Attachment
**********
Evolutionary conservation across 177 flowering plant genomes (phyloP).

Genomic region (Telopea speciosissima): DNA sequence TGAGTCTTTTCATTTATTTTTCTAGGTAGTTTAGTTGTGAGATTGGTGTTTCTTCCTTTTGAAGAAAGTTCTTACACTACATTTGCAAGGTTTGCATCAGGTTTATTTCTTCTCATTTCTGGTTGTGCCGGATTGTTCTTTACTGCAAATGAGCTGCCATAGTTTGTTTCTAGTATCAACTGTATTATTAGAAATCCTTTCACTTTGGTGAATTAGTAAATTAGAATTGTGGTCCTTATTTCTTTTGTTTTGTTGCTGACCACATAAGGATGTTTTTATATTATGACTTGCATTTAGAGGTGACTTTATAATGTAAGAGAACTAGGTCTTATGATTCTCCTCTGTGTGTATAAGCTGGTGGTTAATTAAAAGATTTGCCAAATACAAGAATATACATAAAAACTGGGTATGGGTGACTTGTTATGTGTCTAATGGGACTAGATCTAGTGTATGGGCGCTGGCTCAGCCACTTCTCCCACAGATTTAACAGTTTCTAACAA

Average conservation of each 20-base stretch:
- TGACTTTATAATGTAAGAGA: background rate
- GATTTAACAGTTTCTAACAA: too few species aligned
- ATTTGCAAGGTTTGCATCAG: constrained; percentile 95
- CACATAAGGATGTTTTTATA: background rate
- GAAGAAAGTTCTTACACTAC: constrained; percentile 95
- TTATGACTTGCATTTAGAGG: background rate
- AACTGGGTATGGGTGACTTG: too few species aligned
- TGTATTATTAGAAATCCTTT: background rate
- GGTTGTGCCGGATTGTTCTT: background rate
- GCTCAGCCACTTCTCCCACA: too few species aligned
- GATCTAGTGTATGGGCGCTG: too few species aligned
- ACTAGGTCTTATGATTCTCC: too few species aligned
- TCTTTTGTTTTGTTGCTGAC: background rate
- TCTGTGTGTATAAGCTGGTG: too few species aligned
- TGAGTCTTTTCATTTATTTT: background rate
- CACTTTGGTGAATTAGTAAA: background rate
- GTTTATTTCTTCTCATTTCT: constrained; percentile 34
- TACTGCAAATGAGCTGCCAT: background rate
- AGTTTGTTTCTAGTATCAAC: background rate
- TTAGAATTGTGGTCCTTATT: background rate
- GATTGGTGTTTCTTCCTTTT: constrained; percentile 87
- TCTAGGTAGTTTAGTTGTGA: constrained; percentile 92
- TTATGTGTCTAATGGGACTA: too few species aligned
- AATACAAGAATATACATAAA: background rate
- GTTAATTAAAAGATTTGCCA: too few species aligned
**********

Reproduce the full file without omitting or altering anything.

Evolutionary conservation across 177 flowering plant genomes (phyloP).

Genomic region (Telopea speciosissima): DNA sequence TGAGTCTTTTCATTTATTTTTCTAGGTAGTTTAGTTGTGAGATTGGTGTTTCTTCCTTTTGAAGAAAGTTCTTACACTACATTTGCAAGGTTTGCATCAGGTTTATTTCTTCTCATTTCTGGTTGTGCCGGATTGTTCTTTACTGCAAATGAGCTGCCATAGTTTGTTTCTAGTATCAACTGTATTATTAGAAATCCTTTCACTTTGGTGAATTAGTAAATTAGAATTGTGGTCCTTATTTCTTTTGTTTTGTTGCTGACCACATAAGGATGTTTTTATATTATGACTTGCATTTAGAGGTGACTTTATAATGTAAGAGAACTAGGTCTTATGATTCTCCTCTGTGTGTATAAGCTGGTGGTTAATTAAAAGATTTGCCAAATACAAGAATATACATAAAAACTGGGTATGGGTGACTTGTTATGTGTCTAATGGGACTAGATCTAGTGTATGGGCGCTGGCTCAGCCACTTCTCCCACAGATTTAACAGTTTCTAACAA

Average conservation of each 20-base stretch:
- TGACTTTATAATGTAAGAGA: background rate
- GATTTAACAGTTTCTAACAA: too few species aligned
- ATTTGCAAGGTTTGCATCAG: constrained; percentile 95
- CACATAAGGATGTTTTTATA: background rate
- GAAGAAAGTTCTTACACTAC: constrained; percentile 95
- TTATGACTTGCATTTAGAGG: background rate
- AACTGGGTATGGGTGACTTG: too few species aligned
- TGTATTATTAGAAATCCTTT: background rate
- GGTTGTGCCGGATTGTTCTT: background rate
- GCTCAGCCACTTCTCCCACA: too few species aligned
- GATCTAGTGTATGGGCGCTG: too few species aligned
- ACTAGGTCTTATGATTCTCC: too few species aligned
- TCTTTTGTTTTGTTGCTGAC: background rate
- TCTGTGTGTATAAGCTGGTG: too few species aligned
- TGAGTCTTTTCATTTATTTT: background rate
- CACTTTGGTGAATTAGTAAA: background rate
- GTTTATTTCTTCTCATTTCT: constrained; percentile 34
- TACTGCAAATGAGCTGCCAT: background rate
- AGTTTGTTTCTAGTATCAAC: background rate
- TTAGAATTGTGGTCCTTATT: background rate
- GATTGGTGTTTCTTCCTTTT: constrained; percentile 87
- TCTAGGTAGTTTAGTTGTGA: constrained; percentile 92
- TTATGTGTCTAATGGGACTA: too few species aligned
- AATACAAGAATATACATAAA: background rate
- GTTAATTAAAAGATTTGCCA: too few species aligned